its pre lab writing no questions to answer
I need you to write the Purpose of the experiment on your own words. just read its only on sentence. also i need you to read the background information and write it on your on words. Also read Procedure and write on your own words.
Determining the Empirical
Formula of a Compound
Prepared by David P. Dingledy, SUNY Fredonia
PURPOSE OF THE EXPERIMENT
Establish the empirical formula of a chemical compound from the
gravimetric determination of the molar ratio of the reacting masses of
The formula of a chemical compound can be established from experimental
data in accordance with the law of definite proportions. This law may be
stated as follows: In a given compound, the constituent elements are always
combined in the same proportions. This relationship is assumed to exist
regardless of the method of preparation or source of the compound.
Therefore, the formula of a compound can be determined from the
combining masses of the reactants and the mass of the product, as long as
the compound follows the law of definite proportions.
All compounds have an empirical formula, and some also have a molecu-
lar formula. The empirical formula is the simplest whole number ratio of the
relative numbers of atoms of each element in the compound. The molecular
formula gives the actual number of atoms of each element in the compound.
The empirical formula of benzene is CH, which shows that the ratio of
carbon to hydrogen atoms is 1:1. On this basis we would expect the molar
mass of benzene to be
1.01 g H
empirical mass of benzene, g = (1 mol H)
1 mol H
+ (6 mol C
= 13.01 g
1 mol C
However, the molar mass of benzene is found experimentally to be 78.07
g mol-1. This mass is six times that of the empirical formula CH. Therefore,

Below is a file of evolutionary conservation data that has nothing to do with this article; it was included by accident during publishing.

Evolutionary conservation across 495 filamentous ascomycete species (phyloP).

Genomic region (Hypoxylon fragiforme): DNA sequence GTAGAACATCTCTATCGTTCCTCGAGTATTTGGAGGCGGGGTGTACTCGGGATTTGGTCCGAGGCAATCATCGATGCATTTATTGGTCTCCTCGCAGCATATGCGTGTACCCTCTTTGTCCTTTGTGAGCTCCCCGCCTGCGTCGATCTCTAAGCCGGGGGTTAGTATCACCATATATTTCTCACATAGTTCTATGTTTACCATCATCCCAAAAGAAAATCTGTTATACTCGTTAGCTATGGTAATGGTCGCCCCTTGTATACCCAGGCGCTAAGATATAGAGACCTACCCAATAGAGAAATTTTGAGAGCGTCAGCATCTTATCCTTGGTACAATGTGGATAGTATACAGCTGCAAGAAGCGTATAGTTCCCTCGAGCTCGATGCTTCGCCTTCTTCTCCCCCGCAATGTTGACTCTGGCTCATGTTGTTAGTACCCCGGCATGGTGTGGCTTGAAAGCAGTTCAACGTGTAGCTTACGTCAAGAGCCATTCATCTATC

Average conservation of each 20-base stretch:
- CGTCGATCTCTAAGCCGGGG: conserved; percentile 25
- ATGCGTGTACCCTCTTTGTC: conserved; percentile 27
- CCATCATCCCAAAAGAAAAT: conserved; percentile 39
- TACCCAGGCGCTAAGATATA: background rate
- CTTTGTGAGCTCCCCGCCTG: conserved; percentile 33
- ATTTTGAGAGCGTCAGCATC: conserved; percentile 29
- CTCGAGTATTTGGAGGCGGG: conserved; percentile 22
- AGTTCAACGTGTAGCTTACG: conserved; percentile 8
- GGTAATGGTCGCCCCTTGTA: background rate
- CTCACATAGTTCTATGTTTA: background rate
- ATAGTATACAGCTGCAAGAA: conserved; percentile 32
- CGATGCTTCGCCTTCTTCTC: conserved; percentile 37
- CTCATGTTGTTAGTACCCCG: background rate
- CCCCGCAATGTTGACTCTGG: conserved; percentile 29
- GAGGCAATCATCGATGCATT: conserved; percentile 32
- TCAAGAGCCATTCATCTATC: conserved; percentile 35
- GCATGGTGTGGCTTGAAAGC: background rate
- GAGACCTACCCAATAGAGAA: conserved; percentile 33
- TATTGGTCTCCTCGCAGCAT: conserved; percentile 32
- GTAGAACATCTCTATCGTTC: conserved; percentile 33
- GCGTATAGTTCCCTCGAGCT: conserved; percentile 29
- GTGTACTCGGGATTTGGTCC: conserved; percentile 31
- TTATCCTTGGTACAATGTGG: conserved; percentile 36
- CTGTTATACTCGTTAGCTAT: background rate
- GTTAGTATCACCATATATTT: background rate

the molecular formula of benzene must be C6H6, for
1.01 g H
molar mass of benzene, g = (6 mol H)
1 mol H
= 78.07 g
+(1 mol C)
1 mol C
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STOI0423: Determining the Empirical Formula of a Compound
The empirical formula of a compound may be determined by first
finding the mass of each element in a sample of the compound, and then
converting the masses to the number of moles of the elements. These data
can be used to determine ratios of the number of atoms in the compound.
From these ratios, we can obtain the empirical formula.
Consider an experiment in which we are to determine the empirical
formula of the substance formed when tin (Sn) is heated in air. We will
assume that the only reaction occurring is that between the oxygen (O2) in
the air and the Sn. After heating 2.0156 g of Sn in air, we measure the mass
of the product as 2.5588 g. The mass of Sn reacting was 2.0156 8
mass of O reacting is found using Equation 1.
mass of O, g = (mass of product, g) – (mass of Sn, g) = 2.5588 g -2.0156 g = 0.5432 g
The number of moles of Sn reacting is found using Equation 2.
number of moles of Sn, mol
mass of Sn reacting, g
gram – molar mass of Sn, g mol-1
1.698 x 10-2 mol
118.7 g mol-1
The number of moles of O is found using Equation 3.
mass of O reacting, g
number of moles of O, mol =
gram – molar mass of O, g mol-1
3.395 x 10-2 mol
The simplest ratio (x/y) of the number of moles of Sng to the number of
moles of O, is determined using Equation 4.
number of moles of Sn, mol 1.698 x 10-2 mol of Sn 1
number of moles of O, mol 3.395 x 10-2 mol of O 1.999
Therefore, the empirical formula of the product is Sn 1.00001.999 or, rounding
off to the nearest whole number, SnO2.